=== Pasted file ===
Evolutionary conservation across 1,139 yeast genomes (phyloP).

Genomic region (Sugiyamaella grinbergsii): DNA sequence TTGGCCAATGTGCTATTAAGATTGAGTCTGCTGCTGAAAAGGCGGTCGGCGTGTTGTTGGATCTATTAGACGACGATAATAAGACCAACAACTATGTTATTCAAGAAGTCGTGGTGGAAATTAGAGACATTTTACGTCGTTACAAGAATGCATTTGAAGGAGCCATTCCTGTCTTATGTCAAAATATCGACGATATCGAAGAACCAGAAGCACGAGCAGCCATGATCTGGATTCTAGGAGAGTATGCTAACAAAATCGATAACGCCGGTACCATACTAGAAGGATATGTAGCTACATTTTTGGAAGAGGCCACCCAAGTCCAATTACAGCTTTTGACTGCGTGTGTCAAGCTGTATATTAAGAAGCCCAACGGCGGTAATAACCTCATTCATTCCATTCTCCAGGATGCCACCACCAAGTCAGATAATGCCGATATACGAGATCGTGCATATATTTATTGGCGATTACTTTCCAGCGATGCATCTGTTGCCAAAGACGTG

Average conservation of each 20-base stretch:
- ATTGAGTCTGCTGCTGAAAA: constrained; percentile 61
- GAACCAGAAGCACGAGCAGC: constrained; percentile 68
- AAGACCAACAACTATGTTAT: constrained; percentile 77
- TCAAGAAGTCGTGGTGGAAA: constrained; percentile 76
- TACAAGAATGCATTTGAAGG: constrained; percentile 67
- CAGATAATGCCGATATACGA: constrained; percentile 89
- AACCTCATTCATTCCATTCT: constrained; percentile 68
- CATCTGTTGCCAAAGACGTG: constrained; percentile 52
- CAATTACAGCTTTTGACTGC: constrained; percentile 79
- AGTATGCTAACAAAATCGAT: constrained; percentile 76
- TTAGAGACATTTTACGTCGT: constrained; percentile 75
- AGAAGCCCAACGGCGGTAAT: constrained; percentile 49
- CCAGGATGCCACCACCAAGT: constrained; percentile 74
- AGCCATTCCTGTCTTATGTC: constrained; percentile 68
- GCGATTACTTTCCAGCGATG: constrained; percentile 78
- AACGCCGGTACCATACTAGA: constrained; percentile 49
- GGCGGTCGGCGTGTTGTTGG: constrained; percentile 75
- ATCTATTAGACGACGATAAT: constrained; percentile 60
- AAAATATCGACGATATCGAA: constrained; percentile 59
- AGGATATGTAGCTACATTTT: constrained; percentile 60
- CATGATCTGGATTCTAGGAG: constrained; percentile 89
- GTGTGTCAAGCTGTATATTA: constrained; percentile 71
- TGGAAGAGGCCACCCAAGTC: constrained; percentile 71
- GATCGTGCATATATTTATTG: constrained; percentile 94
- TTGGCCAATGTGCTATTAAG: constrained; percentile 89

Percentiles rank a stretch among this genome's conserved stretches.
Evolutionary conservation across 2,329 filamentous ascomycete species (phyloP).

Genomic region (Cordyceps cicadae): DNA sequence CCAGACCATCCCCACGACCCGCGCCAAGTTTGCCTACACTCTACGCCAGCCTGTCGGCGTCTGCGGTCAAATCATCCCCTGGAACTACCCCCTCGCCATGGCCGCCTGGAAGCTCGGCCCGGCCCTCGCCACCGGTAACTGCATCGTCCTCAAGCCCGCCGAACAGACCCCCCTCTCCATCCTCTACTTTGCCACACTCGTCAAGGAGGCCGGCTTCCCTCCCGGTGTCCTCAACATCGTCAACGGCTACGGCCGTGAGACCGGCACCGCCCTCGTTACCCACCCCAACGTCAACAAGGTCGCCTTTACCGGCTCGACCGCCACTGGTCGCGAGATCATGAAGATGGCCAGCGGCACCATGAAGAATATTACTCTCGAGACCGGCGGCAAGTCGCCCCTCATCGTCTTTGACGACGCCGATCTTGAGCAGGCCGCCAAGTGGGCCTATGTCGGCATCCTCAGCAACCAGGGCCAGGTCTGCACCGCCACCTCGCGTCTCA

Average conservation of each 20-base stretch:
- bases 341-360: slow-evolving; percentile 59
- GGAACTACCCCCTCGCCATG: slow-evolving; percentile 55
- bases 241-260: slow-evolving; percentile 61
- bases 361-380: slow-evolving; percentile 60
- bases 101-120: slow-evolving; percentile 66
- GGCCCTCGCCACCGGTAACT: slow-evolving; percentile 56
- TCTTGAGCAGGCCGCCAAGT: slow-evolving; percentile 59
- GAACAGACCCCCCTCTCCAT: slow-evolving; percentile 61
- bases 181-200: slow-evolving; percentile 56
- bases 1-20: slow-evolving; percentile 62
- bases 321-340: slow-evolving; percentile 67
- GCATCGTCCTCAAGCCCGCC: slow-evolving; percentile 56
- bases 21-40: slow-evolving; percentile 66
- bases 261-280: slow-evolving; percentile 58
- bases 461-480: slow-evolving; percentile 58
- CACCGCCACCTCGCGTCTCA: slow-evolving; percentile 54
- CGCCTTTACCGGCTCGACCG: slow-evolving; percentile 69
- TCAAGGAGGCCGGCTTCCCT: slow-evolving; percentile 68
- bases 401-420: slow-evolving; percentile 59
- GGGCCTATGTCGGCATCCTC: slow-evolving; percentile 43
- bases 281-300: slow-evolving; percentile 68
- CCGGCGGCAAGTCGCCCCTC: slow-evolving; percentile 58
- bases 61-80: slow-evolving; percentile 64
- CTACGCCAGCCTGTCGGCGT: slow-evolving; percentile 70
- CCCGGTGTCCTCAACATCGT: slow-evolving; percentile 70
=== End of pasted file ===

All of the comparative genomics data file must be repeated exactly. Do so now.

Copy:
Evolutionary conservation across 1,139 yeast genomes (phyloP).

Genomic region (Sugiyamaella grinbergsii): DNA sequence TTGGCCAATGTGCTATTAAGATTGAGTCTGCTGCTGAAAAGGCGGTCGGCGTGTTGTTGGATCTATTAGACGACGATAATAAGACCAACAACTATGTTATTCAAGAAGTCGTGGTGGAAATTAGAGACATTTTACGTCGTTACAAGAATGCATTTGAAGGAGCCATTCCTGTCTTATGTCAAAATATCGACGATATCGAAGAACCAGAAGCACGAGCAGCCATGATCTGGATTCTAGGAGAGTATGCTAACAAAATCGATAACGCCGGTACCATACTAGAAGGATATGTAGCTACATTTTTGGAAGAGGCCACCCAAGTCCAATTACAGCTTTTGACTGCGTGTGTCAAGCTGTATATTAAGAAGCCCAACGGCGGTAATAACCTCATTCATTCCATTCTCCAGGATGCCACCACCAAGTCAGATAATGCCGATATACGAGATCGTGCATATATTTATTGGCGATTACTTTCCAGCGATGCATCTGTTGCCAAAGACGTG

Average conservation of each 20-base stretch:
- ATTGAGTCTGCTGCTGAAAA: constrained; percentile 61
- GAACCAGAAGCACGAGCAGC: constrained; percentile 68
- AAGACCAACAACTATGTTAT: constrained; percentile 77
- TCAAGAAGTCGTGGTGGAAA: constrained; percentile 76
- TACAAGAATGCATTTGAAGG: constrained; percentile 67
- CAGATAATGCCGATATACGA: constrained; percentile 89
- AACCTCATTCATTCCATTCT: constrained; percentile 68
- CATCTGTTGCCAAAGACGTG: constrained; percentile 52
- CAATTACAGCTTTTGACTGC: constrained; percentile 79
- AGTATGCTAACAAAATCGAT: constrained; percentile 76
- TTAGAGACATTTTACGTCGT: constrained; percentile 75
- AGAAGCCCAACGGCGGTAAT: constrained; percentile 49
- CCAGGATGCCACCACCAAGT: constrained; percentile 74
- AGCCATTCCTGTCTTATGTC: constrained; percentile 68
- GCGATTACTTTCCAGCGATG: constrained; percentile 78
- AACGCCGGTACCATACTAGA: constrained; percentile 49
- GGCGGTCGGCGTGTTGTTGG: constrained; percentile 75
- ATCTATTAGACGACGATAAT: constrained; percentile 60
- AAAATATCGACGATATCGAA: constrained; percentile 59
- AGGATATGTAGCTACATTTT: constrained; percentile 60
- CATGATCTGGATTCTAGGAG: constrained; percentile 89
- GTGTGTCAAGCTGTATATTA: constrained; percentile 71
- TGGAAGAGGCCACCCAAGTC: constrained; percentile 71
- GATCGTGCATATATTTATTG: constrained; percentile 94
- TTGGCCAATGTGCTATTAAG: constrained; percentile 89

Percentiles rank a stretch among this genome's conserved stretches.
Evolutionary conservation across 2,329 filamentous ascomycete species (phyloP).

Genomic region (Cordyceps cicadae): DNA sequence CCAGACCATCCCCACGACCCGCGCCAAGTTTGCCTACACTCTACGCCAGCCTGTCGGCGTCTGCGGTCAAATCATCCCCTGGAACTACCCCCTCGCCATGGCCGCCTGGAAGCTCGGCCCGGCCCTCGCCACCGGTAACTGCATCGTCCTCAAGCCCGCCGAACAGACCCCCCTCTCCATCCTCTACTTTGCCACACTCGTCAAGGAGGCCGGCTTCCCTCCCGGTGTCCTCAACATCGTCAACGGCTACGGCCGTGAGACCGGCACCGCCCTCGTTACCCACCCCAACGTCAACAAGGTCGCCTTTACCGGCTCGACCGCCACTGGTCGCGAGATCATGAAGATGGCCAGCGGCACCATGAAGAATATTACTCTCGAGACCGGCGGCAAGTCGCCCCTCATCGTCTTTGACGACGCCGATCTTGAGCAGGCCGCCAAGTGGGCCTATGTCGGCATCCTCAGCAACCAGGGCCAGGTCTGCACCGCCACCTCGCGTCTCA

Average conservation of each 20-base stretch:
- bases 341-360: slow-evolving; percentile 59
- GGAACTACCCCCTCGCCATG: slow-evolving; percentile 55
- bases 241-260: slow-evolving; percentile 61
- bases 361-380: slow-evolving; percentile 60
- bases 101-120: slow-evolving; percentile 66
- GGCCCTCGCCACCGGTAACT: slow-evolving; percentile 56
- TCTTGAGCAGGCCGCCAAGT: slow-evolving; percentile 59
- GAACAGACCCCCCTCTCCAT: slow-evolving; percentile 61
- bases 181-200: slow-evolving; percentile 56
- bases 1-20: slow-evolving; percentile 62
- bases 321-340: slow-evolving; percentile 67
- GCATCGTCCTCAAGCCCGCC: slow-evolving; percentile 56
- bases 21-40: slow-evolving; percentile 66
- bases 261-280: slow-evolving; percentile 58
- bases 461-480: slow-evolving; percentile 58
- CACCGCCACCTCGCGTCTCA: slow-evolving; percentile 54
- CGCCTTTACCGGCTCGACCG: slow-evolving; percentile 69
- TCAAGGAGGCCGGCTTCCCT: slow-evolving; percentile 68
- bases 401-420: slow-evolving; percentile 59
- GGGCCTATGTCGGCATCCTC: slow-evolving; percentile 43
- bases 281-300: slow-evolving; percentile 68
- CCGGCGGCAAGTCGCCCCTC: slow-evolving; percentile 58
- bases 61-80: slow-evolving; percentile 64
- CTACGCCAGCCTGTCGGCGT: slow-evolving; percentile 70
- CCCGGTGTCCTCAACATCGT: slow-evolving; percentile 70